Monday, December 20, 2010

Prequel to “The Man Who Hated Christmas”

Yesterday, the New York Times printed a page 1 story in the Metropolitan Section about Bob Kulicke. It was called “The Man Who Hated Christmas” by Wendell Jamieson. Jamieson had been a sort-of stepson of Bob’s in New York City during the late 70’s, 80’s and 90’s.

I loved the article because Bob Kulicke had been a really good friend to me in the 50’s and 60’s—‘way before Wendell Jamieson’s mom and Bob got involved, Bob had even saved my sorry ass one memorable time.

When I knew him, Bob Kulicke had a frame shop at 73rd Street and York Avenue on the east side of Manhattan. My husband Ron Gorchov and I and our tots Michael and Jolie lived on the first floor of a three-story brownstone at 73rd and York. Ron was (and still is) a painter. Bob did the framing for the Museum of Modern Art back then. He was a sweet, warm-hearted, volatile, very funny guy. By 1960, Ron and I were in the midst of a break-up and Ron had moved out. I think Bob and his wife Barbara (Bobby) were having troubles back then too.

Our son Michael was about 7 years old and he loved going over to the frame shop. Bob let him help making frames, like applying the first coat of gesso on what would become a baroque and “distressed” rococo frame. It wasn’t unusual for Bob to drop by our apartment around 4:00 in the afternoon for a cup of coffee. One afternoon, I recognized his knock on the door and I invited him in. The kitchen was the first room you entered. I’d just made a pot of coffee.

We sat down at the round kitchen table near a window looking on 73rd Street. Bob happened to glance over at a wide shelf on a floor-to ceiling-cabinet where I kept odds and ends like cookbooks, pens and pencils and bills to be paid. An item on the shelf caught his eye. He picked it up.

“What the fuck is this…I mean…what IS this?”

“Hmmmm…well Bob…I guess it’s what it says…it’s an eviction notice.”

Eviction notices came in different colors. Like, the first one was pink. One ignored pink ones. The second one was yellow. One ignored yellow ones. The final one was green. You either didn’t ignore the green one or you got evicted. Bob was looking at a green one.

“But jesuschrist! This is for tomorrow.”

“Yeah…nine ayem…that’s what it says.”

“And you are doing WHAT?”

“I’m getting evicted!”

You’d have to know Bob to picture him bolting out of his chair and waving his arms and yelling, “Well Jesus! Well my God! What the hell! FUUUUUCK!”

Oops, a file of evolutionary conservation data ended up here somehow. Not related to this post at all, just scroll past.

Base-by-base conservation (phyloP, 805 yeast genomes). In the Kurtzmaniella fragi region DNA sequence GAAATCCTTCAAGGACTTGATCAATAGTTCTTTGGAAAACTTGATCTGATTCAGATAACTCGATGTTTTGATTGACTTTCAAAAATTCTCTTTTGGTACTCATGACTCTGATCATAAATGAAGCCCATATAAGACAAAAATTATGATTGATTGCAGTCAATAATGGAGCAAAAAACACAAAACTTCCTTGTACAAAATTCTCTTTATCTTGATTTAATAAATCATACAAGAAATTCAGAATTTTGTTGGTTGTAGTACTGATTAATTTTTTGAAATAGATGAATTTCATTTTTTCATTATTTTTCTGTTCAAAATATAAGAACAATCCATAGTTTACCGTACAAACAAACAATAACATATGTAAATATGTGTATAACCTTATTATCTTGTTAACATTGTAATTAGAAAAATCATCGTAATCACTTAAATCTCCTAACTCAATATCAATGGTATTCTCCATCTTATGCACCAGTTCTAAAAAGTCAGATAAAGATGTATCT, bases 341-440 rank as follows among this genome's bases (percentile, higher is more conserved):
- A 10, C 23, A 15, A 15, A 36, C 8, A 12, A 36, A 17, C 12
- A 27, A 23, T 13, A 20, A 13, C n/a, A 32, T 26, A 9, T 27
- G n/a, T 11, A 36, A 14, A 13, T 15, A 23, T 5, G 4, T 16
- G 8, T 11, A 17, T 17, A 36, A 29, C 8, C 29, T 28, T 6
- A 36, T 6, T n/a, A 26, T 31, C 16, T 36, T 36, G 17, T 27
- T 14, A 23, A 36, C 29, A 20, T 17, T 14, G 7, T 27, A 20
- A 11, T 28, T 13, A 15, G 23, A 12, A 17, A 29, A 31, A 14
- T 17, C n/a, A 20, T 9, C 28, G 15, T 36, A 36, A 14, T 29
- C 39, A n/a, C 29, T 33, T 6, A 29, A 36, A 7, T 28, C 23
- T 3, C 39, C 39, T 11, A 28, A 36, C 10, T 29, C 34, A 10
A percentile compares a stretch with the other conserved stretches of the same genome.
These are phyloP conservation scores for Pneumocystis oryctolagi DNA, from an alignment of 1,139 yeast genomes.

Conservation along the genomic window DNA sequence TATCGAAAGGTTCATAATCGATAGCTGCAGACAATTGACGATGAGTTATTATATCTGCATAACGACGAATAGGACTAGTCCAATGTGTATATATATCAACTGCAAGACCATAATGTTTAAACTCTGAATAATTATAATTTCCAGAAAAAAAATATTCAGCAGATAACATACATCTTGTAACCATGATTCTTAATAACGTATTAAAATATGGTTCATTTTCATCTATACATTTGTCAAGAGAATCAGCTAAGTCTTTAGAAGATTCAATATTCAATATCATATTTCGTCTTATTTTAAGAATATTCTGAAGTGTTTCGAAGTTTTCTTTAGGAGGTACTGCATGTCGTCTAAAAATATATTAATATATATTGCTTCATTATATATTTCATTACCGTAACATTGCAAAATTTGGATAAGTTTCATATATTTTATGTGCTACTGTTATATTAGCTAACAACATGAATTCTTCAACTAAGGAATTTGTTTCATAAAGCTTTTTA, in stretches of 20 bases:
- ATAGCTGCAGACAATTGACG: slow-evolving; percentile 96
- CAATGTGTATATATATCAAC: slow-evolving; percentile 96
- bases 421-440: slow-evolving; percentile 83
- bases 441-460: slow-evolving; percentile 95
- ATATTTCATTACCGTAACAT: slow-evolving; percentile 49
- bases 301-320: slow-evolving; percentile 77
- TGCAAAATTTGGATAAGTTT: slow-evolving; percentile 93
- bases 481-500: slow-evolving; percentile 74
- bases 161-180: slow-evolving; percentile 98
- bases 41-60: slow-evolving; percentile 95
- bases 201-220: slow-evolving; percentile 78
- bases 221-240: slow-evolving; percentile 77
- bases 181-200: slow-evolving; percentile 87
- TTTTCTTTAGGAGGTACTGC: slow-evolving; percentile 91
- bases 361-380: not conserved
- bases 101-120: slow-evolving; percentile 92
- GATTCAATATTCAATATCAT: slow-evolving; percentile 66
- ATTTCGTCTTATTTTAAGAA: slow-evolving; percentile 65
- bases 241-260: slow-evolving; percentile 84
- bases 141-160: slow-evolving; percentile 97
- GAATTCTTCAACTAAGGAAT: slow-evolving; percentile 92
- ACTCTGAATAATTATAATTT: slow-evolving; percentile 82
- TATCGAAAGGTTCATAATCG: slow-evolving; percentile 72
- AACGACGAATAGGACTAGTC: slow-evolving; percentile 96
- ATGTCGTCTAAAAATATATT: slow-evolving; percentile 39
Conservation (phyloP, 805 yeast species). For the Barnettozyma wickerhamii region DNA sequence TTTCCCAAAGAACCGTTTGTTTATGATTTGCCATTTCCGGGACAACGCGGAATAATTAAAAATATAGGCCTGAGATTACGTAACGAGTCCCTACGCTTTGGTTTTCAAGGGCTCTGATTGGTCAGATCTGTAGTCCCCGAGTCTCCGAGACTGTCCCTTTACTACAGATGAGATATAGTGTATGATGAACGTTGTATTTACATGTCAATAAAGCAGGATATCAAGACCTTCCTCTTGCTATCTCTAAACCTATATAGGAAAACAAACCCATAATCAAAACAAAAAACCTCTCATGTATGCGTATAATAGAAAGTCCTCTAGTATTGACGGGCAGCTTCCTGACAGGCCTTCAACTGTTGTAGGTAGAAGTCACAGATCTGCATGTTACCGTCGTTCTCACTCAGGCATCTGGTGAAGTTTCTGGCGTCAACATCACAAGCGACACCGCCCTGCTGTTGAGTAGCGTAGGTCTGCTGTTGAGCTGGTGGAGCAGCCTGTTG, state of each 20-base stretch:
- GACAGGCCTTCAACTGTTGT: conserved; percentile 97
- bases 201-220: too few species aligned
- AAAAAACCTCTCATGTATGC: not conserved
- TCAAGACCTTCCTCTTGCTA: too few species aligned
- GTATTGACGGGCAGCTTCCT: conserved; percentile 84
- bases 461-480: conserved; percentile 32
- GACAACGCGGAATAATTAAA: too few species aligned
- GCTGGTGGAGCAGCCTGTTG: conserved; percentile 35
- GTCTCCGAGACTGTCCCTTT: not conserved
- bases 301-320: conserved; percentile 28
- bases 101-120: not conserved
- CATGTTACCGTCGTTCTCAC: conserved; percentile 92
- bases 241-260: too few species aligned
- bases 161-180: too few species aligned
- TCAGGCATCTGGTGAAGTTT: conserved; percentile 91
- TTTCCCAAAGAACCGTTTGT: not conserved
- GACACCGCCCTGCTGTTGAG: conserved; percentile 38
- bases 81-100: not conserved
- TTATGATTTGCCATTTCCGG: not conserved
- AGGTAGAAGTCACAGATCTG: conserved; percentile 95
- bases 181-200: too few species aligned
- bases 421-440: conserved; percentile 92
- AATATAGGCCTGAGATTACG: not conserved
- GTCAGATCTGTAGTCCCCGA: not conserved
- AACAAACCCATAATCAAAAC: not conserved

He stalked into the room that had been Ron’s painting studio before he had moved out. “What have you got to sell? You got anything to sell?”

“Bob, look around…I got NOTHING…that’s why I’m getting evicted.”

“What’s this?”

“It’s a painting John Graham left with us before he went to Europe. It doesn’t belong to me.”

“Of course it belongs to you…it’s here and he’s there.”

Bob picked up the had no frame. It was just the painting on the stretched canvas. But it was a quintessential Graham—about 18” by 18”, the head of a woman with crossed eyes, and a gash on her neck, in a blue dress and a big black hat.

“I’m buying this,” Bob said. “How much is your rent? How much do you owe?”

“You can’t buy that, I don’t own it. And my rent is $120 and I owe three months.”

“Of course I can buy it. I’m buying it. Okay?” Bob tucked the painting under his arm and walked back to the kitchen. He sat down at the table and reached in his pocket for his wallet. He pulled out two checks and started  scribbling on the checks. “Here’s a check for $360, and another one for $100. Go pay your rent and go buy some food or whatever for yourself.”

Needless to say, I stopped arguing and took the checks. I grabbed my baby daughter from her crib,  threw some warm clothes on her and put her in her stroller. We ran up to 80th Street to the realtor’s office. We got there just as he was leaving for the day.

Funnily, just before Bob had knocked on my door that afternoon, I had been lying down having a conversation…a rather one-sided conversation…with God. “Alright,” I had said. “The ball is in your court. I’ve done everything I can do. Now it’s up to you.”

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